Farmers in Punjab and Haryana have been protesting against three ordinances promulgated by the Centre regarding agriculture.

What are these ordinances, and why are farmers protesting?

  • They are called The Farmers Produce Trade and Commerce (Promotion and Facilitation) Ordinance, 2020; The Farmers (Empowerment and Protection) Agreement on Price Assurance and Farm Services Ordinance, 2020; and The Essential Commodities (Amendment) Ordinance, 2020. It is the Bill replacing the third that has been passed in Lok Sabha.
  • While farmers are protesting against all three ordinances, their objections are mostly against the provisions of the first. And while there is no uniform demand among the protesters or a unified leadership, it emerges that their concerns are mainly about sections relating to “trade area”, “trader”, “dispute resolution” and “market fee” in the first ordinance.

What is a ‘trade area’?

The Farmers Produce Trade and Commerce (Promotion and Facilitation) Ordinance, 2020 defines “trade area” as any area or location, place of production, collection and aggregation including: (a) farm gates; (b) factory premises; (c) warehouses; (d) silos; (e) cold storages; or (f) any other structures or places, from where trade of farmers’ produce may be undertaken in the territory of India.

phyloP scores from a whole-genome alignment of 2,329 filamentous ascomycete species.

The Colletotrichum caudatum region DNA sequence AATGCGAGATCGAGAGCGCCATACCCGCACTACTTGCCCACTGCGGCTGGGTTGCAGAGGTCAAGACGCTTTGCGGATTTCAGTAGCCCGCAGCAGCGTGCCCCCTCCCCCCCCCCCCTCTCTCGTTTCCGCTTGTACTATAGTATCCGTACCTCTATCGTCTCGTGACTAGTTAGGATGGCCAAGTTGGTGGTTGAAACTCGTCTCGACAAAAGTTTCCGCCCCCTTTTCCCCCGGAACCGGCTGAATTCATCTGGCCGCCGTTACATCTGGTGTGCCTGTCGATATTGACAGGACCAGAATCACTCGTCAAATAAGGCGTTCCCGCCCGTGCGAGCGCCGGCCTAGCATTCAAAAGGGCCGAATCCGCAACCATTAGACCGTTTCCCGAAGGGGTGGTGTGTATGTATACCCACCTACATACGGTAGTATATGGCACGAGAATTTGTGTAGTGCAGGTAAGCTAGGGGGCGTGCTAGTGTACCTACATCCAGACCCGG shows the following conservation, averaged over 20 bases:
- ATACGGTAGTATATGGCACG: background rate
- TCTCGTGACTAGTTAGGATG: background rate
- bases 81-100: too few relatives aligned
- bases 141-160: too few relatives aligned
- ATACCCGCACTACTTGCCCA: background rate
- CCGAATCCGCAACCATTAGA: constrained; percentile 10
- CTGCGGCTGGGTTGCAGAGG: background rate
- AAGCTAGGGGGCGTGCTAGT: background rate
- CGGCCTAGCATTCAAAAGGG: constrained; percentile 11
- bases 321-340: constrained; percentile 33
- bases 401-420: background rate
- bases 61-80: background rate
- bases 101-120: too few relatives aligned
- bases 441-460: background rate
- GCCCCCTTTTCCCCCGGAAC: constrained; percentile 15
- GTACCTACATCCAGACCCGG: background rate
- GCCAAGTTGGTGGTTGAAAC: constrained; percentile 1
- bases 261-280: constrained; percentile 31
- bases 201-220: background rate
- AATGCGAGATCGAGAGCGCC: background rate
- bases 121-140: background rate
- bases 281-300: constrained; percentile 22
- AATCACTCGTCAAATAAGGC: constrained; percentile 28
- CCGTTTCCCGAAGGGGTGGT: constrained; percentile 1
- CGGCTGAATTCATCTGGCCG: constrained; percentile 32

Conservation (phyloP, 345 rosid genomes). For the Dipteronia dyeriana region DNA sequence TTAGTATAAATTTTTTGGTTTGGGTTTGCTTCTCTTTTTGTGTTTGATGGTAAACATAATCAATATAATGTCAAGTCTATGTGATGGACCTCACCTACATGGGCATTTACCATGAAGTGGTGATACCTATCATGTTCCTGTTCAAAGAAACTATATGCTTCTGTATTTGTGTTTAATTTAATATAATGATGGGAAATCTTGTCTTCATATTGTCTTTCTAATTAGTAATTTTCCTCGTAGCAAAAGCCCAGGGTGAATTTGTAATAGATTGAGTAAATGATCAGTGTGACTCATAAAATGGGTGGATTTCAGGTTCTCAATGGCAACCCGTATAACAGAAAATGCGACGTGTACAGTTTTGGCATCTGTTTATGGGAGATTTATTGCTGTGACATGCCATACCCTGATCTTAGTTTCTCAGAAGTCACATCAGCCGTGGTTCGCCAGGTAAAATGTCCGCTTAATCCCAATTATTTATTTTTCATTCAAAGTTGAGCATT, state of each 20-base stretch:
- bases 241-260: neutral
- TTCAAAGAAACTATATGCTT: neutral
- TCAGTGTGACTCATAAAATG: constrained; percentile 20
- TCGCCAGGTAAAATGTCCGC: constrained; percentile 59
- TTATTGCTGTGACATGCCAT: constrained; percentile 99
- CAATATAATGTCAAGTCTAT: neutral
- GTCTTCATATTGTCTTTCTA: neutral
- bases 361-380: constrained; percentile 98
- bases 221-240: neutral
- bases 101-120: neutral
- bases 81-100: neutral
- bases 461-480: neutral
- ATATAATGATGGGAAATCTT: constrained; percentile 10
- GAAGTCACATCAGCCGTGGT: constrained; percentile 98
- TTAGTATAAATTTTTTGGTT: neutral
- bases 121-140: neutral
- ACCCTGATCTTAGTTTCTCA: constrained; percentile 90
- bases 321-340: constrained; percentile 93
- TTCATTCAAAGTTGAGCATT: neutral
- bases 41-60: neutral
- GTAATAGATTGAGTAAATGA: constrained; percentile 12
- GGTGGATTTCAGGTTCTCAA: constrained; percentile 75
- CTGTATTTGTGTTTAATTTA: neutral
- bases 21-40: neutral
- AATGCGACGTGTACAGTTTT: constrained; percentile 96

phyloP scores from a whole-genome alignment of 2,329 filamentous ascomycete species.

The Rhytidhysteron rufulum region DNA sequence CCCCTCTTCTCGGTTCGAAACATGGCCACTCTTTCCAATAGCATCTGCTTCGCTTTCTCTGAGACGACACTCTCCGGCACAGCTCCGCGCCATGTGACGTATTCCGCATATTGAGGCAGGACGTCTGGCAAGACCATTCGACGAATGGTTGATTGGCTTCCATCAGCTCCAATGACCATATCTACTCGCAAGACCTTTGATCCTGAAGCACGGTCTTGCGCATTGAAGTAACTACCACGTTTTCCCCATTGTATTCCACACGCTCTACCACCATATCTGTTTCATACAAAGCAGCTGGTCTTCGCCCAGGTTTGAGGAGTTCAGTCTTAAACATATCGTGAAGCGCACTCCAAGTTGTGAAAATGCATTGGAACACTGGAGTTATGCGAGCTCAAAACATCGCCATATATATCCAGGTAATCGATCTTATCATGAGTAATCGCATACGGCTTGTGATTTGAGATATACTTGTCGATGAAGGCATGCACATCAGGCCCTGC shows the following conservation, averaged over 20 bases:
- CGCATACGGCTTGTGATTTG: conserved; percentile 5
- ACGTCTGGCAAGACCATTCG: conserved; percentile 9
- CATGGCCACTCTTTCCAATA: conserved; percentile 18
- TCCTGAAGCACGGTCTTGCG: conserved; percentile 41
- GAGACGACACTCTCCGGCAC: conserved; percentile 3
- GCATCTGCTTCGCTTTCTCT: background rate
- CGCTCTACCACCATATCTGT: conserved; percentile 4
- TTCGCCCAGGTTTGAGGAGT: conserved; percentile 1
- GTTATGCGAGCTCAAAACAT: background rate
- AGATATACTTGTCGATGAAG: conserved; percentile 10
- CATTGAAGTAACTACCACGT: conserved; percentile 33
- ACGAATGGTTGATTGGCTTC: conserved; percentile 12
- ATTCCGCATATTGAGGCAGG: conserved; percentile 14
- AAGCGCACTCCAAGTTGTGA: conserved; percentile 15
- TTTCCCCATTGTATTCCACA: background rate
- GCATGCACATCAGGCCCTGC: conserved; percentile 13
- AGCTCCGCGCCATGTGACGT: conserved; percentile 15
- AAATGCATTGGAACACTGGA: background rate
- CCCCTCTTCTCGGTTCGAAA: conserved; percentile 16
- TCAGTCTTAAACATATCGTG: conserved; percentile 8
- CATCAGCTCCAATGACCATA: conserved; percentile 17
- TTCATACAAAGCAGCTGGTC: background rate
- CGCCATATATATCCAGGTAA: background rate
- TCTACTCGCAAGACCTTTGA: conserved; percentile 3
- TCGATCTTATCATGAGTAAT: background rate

What is ‘trader’ and how is it linked to the protests?

The first ordinance defines a “trader” as “a person who buys farmers’ produce by way of inter-State trade or intra-State trade or a combination thereof, either for self or on behalf of one or more persons for the purpose of wholesale trade, retail, end-use, value addition, processing, manufacturing, export, consumption or for such other purpose”. Thus, it includes processor, exporter, wholesaler, miller, and retailer.

Why does the provision on ‘market fee’ worry protesters?

  • The Act states that “no market fee or cess or levy, by whatever name called, under any State APMC Act or any other State law, shall be levied on any farmer or trader or electronic trading and transaction platform for trade and commerce in scheduled farmers’ produces in a trade area”.
  • Government officials say this provision will reduce the cost of transaction and will benefit both the farmers and the traders.
  • Under the existing system, such charges in states like Punjab come to around 8.5% — a market fee of 3%, a rural development charge of 3% and the arhatiya’s commission of about 2.5%.

What is the objection as far as dispute resolution is concerned?

  • The protesters say that the provision on dispute resolution under the act does not sufficiently safeguard farmers’ interests.
  • It provides that in case of a dispute arising out of a transaction between the farmer and a trader, the parties may seek a mutually acceptable solution through conciliation by filing an application to the Sub-Divisional Magistrate, who shall refer such dispute to a Conciliation Board to be appointed by him for facilitating the binding settlement of the dispute.
  • Farmers fear the proposed system of conciliation can be misused against them.
  • They say the ordinance does not allow farmers to approach a civil court.

What is the government’s defence?

While the Opposition has echoed farmers in alleging that the new legislation will benefit only big farmers and hoarders, the government said the provisions will be beneficial to all: farmers, consumers and traders.

-Source: Indian Express

December 2023